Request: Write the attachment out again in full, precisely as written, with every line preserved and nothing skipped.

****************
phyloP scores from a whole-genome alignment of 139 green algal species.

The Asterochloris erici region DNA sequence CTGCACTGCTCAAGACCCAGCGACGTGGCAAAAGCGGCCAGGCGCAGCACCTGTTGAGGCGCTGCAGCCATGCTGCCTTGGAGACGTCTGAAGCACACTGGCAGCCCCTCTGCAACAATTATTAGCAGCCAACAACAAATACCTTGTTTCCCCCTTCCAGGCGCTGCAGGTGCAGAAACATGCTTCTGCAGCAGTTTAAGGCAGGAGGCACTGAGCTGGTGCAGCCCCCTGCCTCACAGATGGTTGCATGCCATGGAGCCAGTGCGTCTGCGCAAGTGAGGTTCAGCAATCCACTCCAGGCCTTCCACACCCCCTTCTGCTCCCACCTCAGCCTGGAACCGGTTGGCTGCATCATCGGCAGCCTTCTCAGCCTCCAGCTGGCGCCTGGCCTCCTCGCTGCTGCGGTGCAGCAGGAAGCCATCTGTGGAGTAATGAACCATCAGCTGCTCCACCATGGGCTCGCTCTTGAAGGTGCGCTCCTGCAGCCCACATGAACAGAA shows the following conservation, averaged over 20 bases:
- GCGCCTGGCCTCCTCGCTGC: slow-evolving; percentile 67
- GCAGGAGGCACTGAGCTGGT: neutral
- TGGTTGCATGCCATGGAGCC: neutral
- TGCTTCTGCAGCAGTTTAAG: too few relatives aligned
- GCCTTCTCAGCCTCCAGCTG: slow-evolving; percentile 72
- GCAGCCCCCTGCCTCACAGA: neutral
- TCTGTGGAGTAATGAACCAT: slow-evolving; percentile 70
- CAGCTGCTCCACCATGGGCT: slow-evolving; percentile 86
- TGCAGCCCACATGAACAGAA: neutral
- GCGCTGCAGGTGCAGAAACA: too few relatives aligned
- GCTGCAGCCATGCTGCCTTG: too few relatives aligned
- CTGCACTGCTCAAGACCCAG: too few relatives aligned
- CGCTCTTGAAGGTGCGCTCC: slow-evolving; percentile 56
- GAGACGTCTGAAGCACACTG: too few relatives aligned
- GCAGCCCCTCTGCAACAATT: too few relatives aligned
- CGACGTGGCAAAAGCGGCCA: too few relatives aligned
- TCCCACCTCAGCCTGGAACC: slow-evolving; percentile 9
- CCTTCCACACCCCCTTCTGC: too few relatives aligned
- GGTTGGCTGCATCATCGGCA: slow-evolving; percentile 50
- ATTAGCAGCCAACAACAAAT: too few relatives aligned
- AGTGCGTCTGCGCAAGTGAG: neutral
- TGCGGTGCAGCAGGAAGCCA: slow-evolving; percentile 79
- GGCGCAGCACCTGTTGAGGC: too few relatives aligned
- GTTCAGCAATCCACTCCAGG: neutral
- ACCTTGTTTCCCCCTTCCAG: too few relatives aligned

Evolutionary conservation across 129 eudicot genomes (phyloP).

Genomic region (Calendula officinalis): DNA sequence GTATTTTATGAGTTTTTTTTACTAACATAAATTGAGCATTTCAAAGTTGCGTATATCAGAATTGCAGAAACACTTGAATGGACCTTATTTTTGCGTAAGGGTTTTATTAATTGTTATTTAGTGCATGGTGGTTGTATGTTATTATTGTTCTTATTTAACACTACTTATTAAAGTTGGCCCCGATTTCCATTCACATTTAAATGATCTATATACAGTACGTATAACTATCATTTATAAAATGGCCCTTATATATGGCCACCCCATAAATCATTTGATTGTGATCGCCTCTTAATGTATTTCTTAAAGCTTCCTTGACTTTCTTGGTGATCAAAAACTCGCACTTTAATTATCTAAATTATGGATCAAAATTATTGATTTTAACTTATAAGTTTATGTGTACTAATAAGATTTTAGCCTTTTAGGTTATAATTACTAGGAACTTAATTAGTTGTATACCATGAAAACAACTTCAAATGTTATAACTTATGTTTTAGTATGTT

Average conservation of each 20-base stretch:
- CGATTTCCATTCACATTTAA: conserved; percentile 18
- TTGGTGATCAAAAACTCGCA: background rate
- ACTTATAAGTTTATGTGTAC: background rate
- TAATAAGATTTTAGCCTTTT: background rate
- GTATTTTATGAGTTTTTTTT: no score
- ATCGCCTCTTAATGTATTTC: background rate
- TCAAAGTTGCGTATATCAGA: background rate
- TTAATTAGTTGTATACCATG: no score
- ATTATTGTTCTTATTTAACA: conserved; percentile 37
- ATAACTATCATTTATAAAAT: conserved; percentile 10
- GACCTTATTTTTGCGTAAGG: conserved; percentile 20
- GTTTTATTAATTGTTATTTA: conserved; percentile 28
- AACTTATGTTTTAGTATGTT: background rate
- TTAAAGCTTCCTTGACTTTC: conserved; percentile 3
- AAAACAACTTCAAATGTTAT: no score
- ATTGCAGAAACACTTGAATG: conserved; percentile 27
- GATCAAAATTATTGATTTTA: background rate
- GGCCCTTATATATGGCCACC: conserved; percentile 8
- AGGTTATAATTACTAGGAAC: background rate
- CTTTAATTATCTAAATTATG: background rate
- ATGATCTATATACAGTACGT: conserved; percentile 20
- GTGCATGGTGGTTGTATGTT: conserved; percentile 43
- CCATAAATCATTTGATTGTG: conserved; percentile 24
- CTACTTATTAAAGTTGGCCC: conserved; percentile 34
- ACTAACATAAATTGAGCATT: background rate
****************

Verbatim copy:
phyloP scores from a whole-genome alignment of 139 green algal species.

The Asterochloris erici region DNA sequence CTGCACTGCTCAAGACCCAGCGACGTGGCAAAAGCGGCCAGGCGCAGCACCTGTTGAGGCGCTGCAGCCATGCTGCCTTGGAGACGTCTGAAGCACACTGGCAGCCCCTCTGCAACAATTATTAGCAGCCAACAACAAATACCTTGTTTCCCCCTTCCAGGCGCTGCAGGTGCAGAAACATGCTTCTGCAGCAGTTTAAGGCAGGAGGCACTGAGCTGGTGCAGCCCCCTGCCTCACAGATGGTTGCATGCCATGGAGCCAGTGCGTCTGCGCAAGTGAGGTTCAGCAATCCACTCCAGGCCTTCCACACCCCCTTCTGCTCCCACCTCAGCCTGGAACCGGTTGGCTGCATCATCGGCAGCCTTCTCAGCCTCCAGCTGGCGCCTGGCCTCCTCGCTGCTGCGGTGCAGCAGGAAGCCATCTGTGGAGTAATGAACCATCAGCTGCTCCACCATGGGCTCGCTCTTGAAGGTGCGCTCCTGCAGCCCACATGAACAGAA shows the following conservation, averaged over 20 bases:
- GCGCCTGGCCTCCTCGCTGC: slow-evolving; percentile 67
- GCAGGAGGCACTGAGCTGGT: neutral
- TGGTTGCATGCCATGGAGCC: neutral
- TGCTTCTGCAGCAGTTTAAG: too few relatives aligned
- GCCTTCTCAGCCTCCAGCTG: slow-evolving; percentile 72
- GCAGCCCCCTGCCTCACAGA: neutral
- TCTGTGGAGTAATGAACCAT: slow-evolving; percentile 70
- CAGCTGCTCCACCATGGGCT: slow-evolving; percentile 86
- TGCAGCCCACATGAACAGAA: neutral
- GCGCTGCAGGTGCAGAAACA: too few relatives aligned
- GCTGCAGCCATGCTGCCTTG: too few relatives aligned
- CTGCACTGCTCAAGACCCAG: too few relatives aligned
- CGCTCTTGAAGGTGCGCTCC: slow-evolving; percentile 56
- GAGACGTCTGAAGCACACTG: too few relatives aligned
- GCAGCCCCTCTGCAACAATT: too few relatives aligned
- CGACGTGGCAAAAGCGGCCA: too few relatives aligned
- TCCCACCTCAGCCTGGAACC: slow-evolving; percentile 9
- CCTTCCACACCCCCTTCTGC: too few relatives aligned
- GGTTGGCTGCATCATCGGCA: slow-evolving; percentile 50
- ATTAGCAGCCAACAACAAAT: too few relatives aligned
- AGTGCGTCTGCGCAAGTGAG: neutral
- TGCGGTGCAGCAGGAAGCCA: slow-evolving; percentile 79
- GGCGCAGCACCTGTTGAGGC: too few relatives aligned
- GTTCAGCAATCCACTCCAGG: neutral
- ACCTTGTTTCCCCCTTCCAG: too few relatives aligned

Evolutionary conservation across 129 eudicot genomes (phyloP).

Genomic region (Calendula officinalis): DNA sequence GTATTTTATGAGTTTTTTTTACTAACATAAATTGAGCATTTCAAAGTTGCGTATATCAGAATTGCAGAAACACTTGAATGGACCTTATTTTTGCGTAAGGGTTTTATTAATTGTTATTTAGTGCATGGTGGTTGTATGTTATTATTGTTCTTATTTAACACTACTTATTAAAGTTGGCCCCGATTTCCATTCACATTTAAATGATCTATATACAGTACGTATAACTATCATTTATAAAATGGCCCTTATATATGGCCACCCCATAAATCATTTGATTGTGATCGCCTCTTAATGTATTTCTTAAAGCTTCCTTGACTTTCTTGGTGATCAAAAACTCGCACTTTAATTATCTAAATTATGGATCAAAATTATTGATTTTAACTTATAAGTTTATGTGTACTAATAAGATTTTAGCCTTTTAGGTTATAATTACTAGGAACTTAATTAGTTGTATACCATGAAAACAACTTCAAATGTTATAACTTATGTTTTAGTATGTT

Average conservation of each 20-base stretch:
- CGATTTCCATTCACATTTAA: conserved; percentile 18
- TTGGTGATCAAAAACTCGCA: background rate
- ACTTATAAGTTTATGTGTAC: background rate
- TAATAAGATTTTAGCCTTTT: background rate
- GTATTTTATGAGTTTTTTTT: no score
- ATCGCCTCTTAATGTATTTC: background rate
- TCAAAGTTGCGTATATCAGA: background rate
- TTAATTAGTTGTATACCATG: no score
- ATTATTGTTCTTATTTAACA: conserved; percentile 37
- ATAACTATCATTTATAAAAT: conserved; percentile 10
- GACCTTATTTTTGCGTAAGG: conserved; percentile 20
- GTTTTATTAATTGTTATTTA: conserved; percentile 28
- AACTTATGTTTTAGTATGTT: background rate
- TTAAAGCTTCCTTGACTTTC: conserved; percentile 3
- AAAACAACTTCAAATGTTAT: no score
- ATTGCAGAAACACTTGAATG: conserved; percentile 27
- GATCAAAATTATTGATTTTA: background rate
- GGCCCTTATATATGGCCACC: conserved; percentile 8
- AGGTTATAATTACTAGGAAC: background rate
- CTTTAATTATCTAAATTATG: background rate
- ATGATCTATATACAGTACGT: conserved; percentile 20
- GTGCATGGTGGTTGTATGTT: conserved; percentile 43
- CCATAAATCATTTGATTGTG: conserved; percentile 24
- CTACTTATTAAAGTTGGCCC: conserved; percentile 34
- ACTAACATAAATTGAGCATT: background rate